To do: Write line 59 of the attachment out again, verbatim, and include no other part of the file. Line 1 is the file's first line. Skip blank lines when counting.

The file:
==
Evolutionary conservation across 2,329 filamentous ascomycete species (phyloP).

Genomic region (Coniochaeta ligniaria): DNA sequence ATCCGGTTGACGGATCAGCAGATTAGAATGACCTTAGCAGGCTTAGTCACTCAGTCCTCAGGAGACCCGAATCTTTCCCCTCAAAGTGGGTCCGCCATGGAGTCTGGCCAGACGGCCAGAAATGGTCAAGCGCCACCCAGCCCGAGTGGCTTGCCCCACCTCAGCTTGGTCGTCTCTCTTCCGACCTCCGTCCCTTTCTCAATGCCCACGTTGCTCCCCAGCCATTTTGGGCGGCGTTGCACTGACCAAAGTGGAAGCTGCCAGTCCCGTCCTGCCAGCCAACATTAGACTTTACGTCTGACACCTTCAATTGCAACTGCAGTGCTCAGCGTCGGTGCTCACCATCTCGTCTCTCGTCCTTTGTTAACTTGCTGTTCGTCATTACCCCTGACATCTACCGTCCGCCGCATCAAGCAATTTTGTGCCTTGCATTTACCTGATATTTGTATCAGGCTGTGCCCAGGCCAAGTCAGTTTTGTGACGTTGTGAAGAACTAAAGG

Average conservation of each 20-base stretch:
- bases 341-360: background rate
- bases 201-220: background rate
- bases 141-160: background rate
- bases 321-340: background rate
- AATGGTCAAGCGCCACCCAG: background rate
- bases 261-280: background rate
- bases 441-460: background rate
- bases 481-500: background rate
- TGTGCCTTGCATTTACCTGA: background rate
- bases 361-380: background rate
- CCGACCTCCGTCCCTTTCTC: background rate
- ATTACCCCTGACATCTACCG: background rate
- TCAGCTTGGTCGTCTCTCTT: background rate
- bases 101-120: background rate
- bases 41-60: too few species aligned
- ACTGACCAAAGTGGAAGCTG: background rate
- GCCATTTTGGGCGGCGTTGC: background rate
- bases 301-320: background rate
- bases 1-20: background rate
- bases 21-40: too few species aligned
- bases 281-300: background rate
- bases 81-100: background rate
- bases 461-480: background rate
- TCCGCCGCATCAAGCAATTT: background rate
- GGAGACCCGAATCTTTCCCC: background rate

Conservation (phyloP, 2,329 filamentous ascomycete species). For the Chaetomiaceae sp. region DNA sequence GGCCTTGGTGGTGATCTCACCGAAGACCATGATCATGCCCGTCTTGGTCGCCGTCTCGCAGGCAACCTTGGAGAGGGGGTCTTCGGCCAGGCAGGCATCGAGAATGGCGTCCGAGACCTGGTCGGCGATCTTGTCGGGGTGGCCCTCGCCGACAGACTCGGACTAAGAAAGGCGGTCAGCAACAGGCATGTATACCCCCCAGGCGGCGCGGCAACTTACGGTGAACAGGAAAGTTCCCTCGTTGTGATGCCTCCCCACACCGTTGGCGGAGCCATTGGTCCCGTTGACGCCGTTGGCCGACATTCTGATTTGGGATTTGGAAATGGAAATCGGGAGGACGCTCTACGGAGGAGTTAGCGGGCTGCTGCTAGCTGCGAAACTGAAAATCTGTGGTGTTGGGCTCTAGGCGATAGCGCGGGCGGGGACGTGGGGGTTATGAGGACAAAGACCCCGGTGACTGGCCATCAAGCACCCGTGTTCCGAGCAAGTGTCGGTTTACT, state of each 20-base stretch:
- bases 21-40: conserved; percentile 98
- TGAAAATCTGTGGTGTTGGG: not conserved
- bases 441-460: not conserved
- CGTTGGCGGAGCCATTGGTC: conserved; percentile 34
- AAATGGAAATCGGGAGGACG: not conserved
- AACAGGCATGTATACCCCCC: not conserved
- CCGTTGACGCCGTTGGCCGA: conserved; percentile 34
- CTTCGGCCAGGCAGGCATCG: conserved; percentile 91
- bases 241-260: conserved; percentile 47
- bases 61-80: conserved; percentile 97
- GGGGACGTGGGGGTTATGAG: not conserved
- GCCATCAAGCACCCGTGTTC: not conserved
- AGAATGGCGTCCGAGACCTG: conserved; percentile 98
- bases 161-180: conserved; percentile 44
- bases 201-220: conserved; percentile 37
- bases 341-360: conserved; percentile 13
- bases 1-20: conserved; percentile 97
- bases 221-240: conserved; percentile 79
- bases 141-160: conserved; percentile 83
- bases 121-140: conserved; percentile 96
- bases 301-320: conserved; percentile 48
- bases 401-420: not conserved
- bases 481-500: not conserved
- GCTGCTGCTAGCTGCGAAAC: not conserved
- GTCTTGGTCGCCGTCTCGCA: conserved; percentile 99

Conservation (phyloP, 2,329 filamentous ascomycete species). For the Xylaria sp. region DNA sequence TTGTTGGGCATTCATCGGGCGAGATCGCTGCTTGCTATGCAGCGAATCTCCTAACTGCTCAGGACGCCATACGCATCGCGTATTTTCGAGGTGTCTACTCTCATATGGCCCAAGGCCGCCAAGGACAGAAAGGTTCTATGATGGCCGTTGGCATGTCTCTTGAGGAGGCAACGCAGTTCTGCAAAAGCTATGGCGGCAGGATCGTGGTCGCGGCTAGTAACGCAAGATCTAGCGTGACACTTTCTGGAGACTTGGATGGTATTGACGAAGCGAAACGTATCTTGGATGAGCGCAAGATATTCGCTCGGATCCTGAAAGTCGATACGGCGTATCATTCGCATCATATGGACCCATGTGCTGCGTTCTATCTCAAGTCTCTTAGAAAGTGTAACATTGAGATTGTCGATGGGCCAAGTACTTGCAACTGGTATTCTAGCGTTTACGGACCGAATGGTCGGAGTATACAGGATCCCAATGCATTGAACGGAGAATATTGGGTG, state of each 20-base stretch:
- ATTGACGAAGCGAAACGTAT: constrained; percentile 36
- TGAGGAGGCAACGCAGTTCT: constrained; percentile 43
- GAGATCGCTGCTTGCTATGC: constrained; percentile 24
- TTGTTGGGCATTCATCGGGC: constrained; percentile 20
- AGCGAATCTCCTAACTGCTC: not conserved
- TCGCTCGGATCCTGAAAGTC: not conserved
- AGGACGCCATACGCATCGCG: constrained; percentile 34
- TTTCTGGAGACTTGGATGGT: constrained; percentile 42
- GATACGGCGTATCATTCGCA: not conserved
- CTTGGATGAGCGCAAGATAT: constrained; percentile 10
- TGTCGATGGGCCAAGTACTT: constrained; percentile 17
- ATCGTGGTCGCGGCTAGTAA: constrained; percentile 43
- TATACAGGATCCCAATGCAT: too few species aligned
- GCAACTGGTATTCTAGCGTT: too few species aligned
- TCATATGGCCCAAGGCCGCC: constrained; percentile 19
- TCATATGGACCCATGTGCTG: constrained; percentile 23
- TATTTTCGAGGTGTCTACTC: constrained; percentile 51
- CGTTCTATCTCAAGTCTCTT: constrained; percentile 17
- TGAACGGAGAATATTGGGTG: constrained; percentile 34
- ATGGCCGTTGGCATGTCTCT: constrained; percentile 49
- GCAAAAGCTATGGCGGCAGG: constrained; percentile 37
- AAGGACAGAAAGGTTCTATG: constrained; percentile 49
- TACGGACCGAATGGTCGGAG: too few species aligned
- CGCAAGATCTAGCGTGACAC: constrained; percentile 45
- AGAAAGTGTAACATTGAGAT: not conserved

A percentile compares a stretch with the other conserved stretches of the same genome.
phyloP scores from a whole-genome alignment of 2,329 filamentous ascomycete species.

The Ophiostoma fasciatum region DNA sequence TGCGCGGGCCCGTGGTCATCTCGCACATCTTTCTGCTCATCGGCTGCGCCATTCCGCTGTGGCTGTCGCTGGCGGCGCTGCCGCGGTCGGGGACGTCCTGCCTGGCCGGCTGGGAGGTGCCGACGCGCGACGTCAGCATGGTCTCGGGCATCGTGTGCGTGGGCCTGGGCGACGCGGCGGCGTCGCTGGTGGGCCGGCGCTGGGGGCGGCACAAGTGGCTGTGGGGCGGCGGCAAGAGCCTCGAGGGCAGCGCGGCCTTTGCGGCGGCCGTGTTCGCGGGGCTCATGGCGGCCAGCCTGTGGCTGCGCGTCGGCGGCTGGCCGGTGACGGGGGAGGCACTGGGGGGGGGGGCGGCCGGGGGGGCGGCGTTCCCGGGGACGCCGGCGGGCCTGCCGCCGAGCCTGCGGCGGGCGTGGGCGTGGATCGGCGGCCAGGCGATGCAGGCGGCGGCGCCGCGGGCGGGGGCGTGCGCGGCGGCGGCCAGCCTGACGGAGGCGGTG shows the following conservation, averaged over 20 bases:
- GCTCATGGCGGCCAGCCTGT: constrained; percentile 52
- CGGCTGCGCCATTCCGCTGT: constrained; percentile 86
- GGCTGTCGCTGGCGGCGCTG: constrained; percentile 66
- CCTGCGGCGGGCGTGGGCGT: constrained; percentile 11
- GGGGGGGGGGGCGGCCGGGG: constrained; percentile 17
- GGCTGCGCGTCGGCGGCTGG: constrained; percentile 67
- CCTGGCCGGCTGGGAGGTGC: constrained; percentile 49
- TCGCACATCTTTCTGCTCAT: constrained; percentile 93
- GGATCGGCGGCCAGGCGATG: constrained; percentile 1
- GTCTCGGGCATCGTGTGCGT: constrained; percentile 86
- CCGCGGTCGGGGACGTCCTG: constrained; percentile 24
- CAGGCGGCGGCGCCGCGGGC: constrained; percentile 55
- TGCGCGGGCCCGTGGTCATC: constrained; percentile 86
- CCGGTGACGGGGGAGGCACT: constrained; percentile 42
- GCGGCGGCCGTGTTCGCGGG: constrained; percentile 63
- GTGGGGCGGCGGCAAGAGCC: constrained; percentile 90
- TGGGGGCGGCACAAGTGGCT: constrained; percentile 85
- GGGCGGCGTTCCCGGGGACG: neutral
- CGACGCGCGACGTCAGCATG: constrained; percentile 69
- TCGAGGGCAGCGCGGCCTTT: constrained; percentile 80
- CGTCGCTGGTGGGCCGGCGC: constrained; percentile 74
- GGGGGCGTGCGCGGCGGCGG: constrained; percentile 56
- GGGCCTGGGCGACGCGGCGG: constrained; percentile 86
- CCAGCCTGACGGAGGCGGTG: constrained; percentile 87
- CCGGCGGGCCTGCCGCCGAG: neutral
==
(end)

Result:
- TTGTTGGGCATTCATCGGGC: constrained; percentile 20